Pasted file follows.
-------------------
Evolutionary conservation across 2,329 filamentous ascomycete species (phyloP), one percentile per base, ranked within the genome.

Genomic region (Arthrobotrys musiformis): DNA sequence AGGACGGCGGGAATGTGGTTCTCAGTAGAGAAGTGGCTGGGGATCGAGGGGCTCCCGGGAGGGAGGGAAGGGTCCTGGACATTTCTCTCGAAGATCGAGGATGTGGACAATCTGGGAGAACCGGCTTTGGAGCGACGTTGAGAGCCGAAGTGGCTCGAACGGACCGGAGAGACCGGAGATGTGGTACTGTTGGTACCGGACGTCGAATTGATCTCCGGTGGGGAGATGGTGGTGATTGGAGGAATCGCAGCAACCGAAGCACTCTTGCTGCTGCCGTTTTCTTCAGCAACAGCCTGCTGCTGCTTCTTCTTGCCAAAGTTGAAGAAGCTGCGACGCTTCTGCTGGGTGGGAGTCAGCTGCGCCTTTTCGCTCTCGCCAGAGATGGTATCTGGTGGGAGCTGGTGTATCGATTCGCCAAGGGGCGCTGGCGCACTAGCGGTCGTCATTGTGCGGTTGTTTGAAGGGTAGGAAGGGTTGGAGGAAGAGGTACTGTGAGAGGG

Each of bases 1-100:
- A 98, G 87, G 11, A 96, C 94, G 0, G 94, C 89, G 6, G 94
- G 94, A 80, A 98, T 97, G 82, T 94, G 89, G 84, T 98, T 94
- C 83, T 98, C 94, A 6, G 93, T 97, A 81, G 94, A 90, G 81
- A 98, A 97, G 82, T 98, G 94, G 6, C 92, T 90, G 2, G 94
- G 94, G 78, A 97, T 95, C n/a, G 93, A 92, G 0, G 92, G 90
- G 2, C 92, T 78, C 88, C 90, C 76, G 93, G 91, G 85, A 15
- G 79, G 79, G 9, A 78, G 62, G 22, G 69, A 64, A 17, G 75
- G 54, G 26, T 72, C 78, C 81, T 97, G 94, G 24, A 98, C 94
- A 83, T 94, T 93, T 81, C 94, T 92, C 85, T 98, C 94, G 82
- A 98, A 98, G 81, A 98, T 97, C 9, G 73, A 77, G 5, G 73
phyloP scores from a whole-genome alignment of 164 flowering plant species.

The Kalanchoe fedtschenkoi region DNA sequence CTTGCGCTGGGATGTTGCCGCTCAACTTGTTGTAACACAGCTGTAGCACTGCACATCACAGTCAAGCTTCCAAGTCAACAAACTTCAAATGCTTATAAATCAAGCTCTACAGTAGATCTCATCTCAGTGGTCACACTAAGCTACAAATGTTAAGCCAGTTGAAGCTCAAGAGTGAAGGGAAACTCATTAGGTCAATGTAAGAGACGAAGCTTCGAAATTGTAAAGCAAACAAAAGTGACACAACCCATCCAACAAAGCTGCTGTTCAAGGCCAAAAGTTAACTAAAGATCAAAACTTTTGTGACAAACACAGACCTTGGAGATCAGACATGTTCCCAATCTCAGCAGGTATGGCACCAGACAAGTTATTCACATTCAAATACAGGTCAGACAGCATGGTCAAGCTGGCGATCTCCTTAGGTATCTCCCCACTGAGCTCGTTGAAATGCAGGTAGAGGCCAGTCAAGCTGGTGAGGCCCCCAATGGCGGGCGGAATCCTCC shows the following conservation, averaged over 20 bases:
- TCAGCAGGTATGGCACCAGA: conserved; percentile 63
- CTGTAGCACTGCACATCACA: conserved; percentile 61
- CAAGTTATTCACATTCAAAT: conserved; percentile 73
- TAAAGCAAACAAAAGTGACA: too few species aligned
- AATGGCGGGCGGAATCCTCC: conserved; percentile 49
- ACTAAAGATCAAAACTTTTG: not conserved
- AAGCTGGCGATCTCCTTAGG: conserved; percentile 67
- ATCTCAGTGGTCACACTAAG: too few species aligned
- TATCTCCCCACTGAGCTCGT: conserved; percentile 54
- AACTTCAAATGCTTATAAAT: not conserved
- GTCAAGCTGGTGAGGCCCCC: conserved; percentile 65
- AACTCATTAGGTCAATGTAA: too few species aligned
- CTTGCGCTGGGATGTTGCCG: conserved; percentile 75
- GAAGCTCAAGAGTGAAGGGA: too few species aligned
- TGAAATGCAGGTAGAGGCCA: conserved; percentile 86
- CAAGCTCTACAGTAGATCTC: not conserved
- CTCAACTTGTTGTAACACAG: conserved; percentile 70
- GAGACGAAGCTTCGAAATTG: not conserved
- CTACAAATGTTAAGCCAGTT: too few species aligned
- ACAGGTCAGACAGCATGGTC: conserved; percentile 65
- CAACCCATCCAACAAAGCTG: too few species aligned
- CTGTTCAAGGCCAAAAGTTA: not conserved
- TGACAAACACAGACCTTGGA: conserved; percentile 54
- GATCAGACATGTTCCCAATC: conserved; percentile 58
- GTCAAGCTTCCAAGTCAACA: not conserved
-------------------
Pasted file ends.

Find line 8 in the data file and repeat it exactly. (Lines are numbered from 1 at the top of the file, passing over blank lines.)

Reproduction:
- G 94, G 78, A 97, T 95, C n/a, G 93, A 92, G 0, G 92, G 90